Opportunities, Strategies & Best Practices for Electrical Balance of Systems Optimization: Page 4 of 5

SP: To what extent does your approach to eBOS optimization vary based on application specifics?

SSI: It makes all the difference in the world. On ground-mounted projects where we mount portrait-oriented modules side by side in a long linear row, for example, we like to use a process we call skip stringing that takes advantage of generous module wire whip lengths. This wiring method connects every other module in the row in series so that the source circuit is wired as follows: 1 ▶ 3 ▶ 5 ▶ 7 ▶ 9  ▶ 11 ▶ 13 ▶ 15 ▶ 17 ▶ 19 ▶ 18 ▶ 16 ▶ 14 ▶ 12 ▶ 10 ▶ 8 ▶ 6 ▶ 4 ▶ 2. When we wire a source circuit in this manner, the positive and negative homerun wires end up at adjacent modules rather than on opposite ends of the row. [See Figure 2] In this scenario, skip stringing eliminates a length of wire equivalent to the width of 18 modules or approximately 58 feet. When considered across a 2 MWac site, this results in wire savings of more than 25,000 feet of #10 PV Wire, a premium-priced conductor, plus the labor and materials to handle and secure that extra wire. Project size also has a significant impact on the eBOS optimization strategy. With a smaller rooftop system in the 300 kW range, for example, all we really need is a single ac accumulation panel. For a larger 2.5 MW ground mount, we need to have several ac accumulation panels feeding a master accumulation panel.

eBOS Vendor Perspectives

Equipment vendors have a unique perspective on eBOS optimization based on how customer orders and product requests change over time. I reached out to leading combiner box and wire harness suppliers to find out what products and solutions are in high demand and to get vendors’ perspectives on eBOS optimization strategies.

What are the most effective strategies to achieve eBOS cost reductions for dc and ac circuit aggregation on commercial and utility-scale PV systems?

I firmly believe that a system-level approach is the best strategy. Engineers and integrators should work with their suppliers to fine-tune ways to make all of the components work well together and fit in with their construction practices. This might sound obvious, but you would be surprised how many people are still making assumptions about what you can and cannot do with eBOS. Involving the eBOS supplier or manufacturer early in the process can save lots of time and money down the road.

—Jason Schripsema, CEO, SolarBOS

Optimizing the distribution and aggregation of strings can help reduce eBOS costs. For example, on a crystalline-based system, combining two strings can yield significant cost reductions. However, combining a large number of strings does not yield the same results if the installation then requires oversized cable.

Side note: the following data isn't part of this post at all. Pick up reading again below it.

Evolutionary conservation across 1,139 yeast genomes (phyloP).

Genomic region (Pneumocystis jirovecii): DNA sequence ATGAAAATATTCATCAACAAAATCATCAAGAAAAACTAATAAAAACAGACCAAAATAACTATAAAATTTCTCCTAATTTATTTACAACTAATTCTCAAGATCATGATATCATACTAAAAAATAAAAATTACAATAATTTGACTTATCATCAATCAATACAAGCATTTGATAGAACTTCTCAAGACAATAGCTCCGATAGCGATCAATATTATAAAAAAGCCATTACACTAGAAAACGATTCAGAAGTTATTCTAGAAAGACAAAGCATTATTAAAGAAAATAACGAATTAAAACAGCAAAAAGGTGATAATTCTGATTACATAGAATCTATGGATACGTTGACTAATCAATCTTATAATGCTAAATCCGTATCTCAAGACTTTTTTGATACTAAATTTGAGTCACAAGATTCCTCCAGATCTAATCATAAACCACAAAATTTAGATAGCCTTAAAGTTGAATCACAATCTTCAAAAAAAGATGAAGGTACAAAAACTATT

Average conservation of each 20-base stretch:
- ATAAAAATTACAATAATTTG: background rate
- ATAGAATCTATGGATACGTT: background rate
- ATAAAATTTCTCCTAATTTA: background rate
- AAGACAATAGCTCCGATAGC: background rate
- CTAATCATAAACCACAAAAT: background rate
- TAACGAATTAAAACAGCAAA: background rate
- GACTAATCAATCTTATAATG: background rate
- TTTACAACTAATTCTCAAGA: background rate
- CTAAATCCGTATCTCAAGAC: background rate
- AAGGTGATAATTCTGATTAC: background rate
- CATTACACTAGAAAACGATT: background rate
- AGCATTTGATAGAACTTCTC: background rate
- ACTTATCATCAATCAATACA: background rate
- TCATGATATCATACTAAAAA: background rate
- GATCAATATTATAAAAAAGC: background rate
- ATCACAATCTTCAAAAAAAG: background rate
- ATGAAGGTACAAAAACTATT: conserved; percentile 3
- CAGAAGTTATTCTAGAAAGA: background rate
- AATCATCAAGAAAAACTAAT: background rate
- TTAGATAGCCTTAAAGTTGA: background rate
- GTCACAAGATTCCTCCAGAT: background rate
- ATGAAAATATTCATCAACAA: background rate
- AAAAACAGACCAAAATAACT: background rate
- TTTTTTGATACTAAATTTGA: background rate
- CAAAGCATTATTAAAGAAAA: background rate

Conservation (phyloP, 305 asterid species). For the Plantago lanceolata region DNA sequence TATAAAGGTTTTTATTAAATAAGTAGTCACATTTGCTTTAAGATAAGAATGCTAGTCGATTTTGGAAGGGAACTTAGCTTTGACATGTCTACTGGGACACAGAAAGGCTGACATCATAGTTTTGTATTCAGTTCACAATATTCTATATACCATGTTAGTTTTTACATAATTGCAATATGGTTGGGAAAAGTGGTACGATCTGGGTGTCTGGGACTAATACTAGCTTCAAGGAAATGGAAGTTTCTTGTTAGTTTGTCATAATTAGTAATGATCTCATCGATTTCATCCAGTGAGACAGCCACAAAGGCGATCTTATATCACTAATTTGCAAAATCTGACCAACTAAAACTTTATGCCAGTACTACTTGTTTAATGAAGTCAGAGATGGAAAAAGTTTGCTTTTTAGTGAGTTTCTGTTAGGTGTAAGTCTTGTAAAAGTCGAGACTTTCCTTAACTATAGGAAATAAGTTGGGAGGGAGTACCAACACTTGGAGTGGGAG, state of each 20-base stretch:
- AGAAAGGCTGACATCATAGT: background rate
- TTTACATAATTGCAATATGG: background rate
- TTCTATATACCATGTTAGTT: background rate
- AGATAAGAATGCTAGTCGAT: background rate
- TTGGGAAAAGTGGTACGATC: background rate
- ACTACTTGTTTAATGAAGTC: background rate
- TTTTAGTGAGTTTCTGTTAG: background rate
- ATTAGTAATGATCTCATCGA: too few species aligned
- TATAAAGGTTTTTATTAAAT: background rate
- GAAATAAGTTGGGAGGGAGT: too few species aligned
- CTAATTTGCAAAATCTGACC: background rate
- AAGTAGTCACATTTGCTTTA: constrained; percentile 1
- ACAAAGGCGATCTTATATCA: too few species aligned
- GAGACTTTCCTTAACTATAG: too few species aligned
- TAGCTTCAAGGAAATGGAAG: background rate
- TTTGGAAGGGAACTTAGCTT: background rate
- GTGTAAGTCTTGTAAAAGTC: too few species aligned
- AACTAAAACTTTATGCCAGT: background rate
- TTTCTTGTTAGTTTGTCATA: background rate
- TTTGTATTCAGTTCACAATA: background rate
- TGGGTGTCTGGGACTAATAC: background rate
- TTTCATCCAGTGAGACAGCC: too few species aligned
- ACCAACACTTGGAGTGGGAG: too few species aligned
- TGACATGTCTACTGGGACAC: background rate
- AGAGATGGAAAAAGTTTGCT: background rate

—Tony Gulrajani, solar marketing manager, Eaton 

Beyond considering string aggregation on the dc side, customers are increasingly interested in coordinated combiner box and wire harness assemblies. We design these project-specific assemblies with the appropriate connections to support easier and faster installation, reduce labor costs and improve reliability.

—John Vernacchia, RE global segment manager, Eaton

For large utility-scale projects, our customers are quickly moving from 1,000 Vdc to 1,500 Vdc. Bentek has already shipped more than 200 MW of complete UL 1741–listed 1,500 Vdc solutions.

—John Buckley, executive sales and marketing, Bentek

Most of today’s jobs are systems that have higher-voltage ratings than in the past—1,000 V systems are becoming the industry standard. We are also seeing a lot of demand for 1,500 V combiner boxes and switch cabinets. We expect that trend to continue as it reduces the number of combiner boxes and strings required as well as the necessary wire diameter, which ultimately reduces the total cost of the project. About 90% of our customers are using aluminum for the feeders exiting the combiner boxes to the inverter. Combiners with prewired and preconfigured whips or pigtails that have watertight connectors are another standard solution for saving labor in the field. These whips come with string ID labels, inside and out, and are available in black, red or white.

—Tom Willis, director of sales, AMtec Solar

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